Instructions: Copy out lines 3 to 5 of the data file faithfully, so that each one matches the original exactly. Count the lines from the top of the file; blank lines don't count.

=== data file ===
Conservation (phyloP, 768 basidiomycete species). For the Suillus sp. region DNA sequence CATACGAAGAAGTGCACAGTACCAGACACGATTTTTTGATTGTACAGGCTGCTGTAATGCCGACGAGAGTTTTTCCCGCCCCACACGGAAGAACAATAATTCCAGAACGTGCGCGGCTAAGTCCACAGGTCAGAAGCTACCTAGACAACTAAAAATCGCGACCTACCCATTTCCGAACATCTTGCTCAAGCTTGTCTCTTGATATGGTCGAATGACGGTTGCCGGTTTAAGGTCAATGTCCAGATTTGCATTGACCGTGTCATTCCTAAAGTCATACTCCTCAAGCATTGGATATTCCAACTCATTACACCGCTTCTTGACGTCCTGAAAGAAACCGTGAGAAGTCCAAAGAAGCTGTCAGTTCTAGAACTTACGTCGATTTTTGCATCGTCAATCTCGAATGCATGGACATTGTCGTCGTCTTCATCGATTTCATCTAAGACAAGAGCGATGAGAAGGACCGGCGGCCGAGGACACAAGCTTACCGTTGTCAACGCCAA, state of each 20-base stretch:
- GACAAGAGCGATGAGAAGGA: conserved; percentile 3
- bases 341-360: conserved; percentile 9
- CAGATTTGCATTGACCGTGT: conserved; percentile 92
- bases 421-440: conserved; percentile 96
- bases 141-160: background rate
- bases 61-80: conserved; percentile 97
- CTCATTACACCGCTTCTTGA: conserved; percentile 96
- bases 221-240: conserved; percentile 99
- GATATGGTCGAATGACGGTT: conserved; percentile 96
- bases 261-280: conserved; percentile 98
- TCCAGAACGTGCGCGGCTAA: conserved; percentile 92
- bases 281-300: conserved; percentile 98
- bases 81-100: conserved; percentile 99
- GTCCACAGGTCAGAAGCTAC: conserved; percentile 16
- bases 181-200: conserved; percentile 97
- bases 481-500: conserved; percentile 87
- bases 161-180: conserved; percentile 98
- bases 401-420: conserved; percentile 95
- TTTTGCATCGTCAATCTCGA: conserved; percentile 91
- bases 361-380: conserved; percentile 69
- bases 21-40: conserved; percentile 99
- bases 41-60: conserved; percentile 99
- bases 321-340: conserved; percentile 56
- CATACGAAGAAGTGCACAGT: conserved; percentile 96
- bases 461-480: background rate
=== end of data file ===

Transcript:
- bases 341-360: conserved; percentile 9
- CAGATTTGCATTGACCGTGT: conserved; percentile 92
- bases 421-440: conserved; percentile 96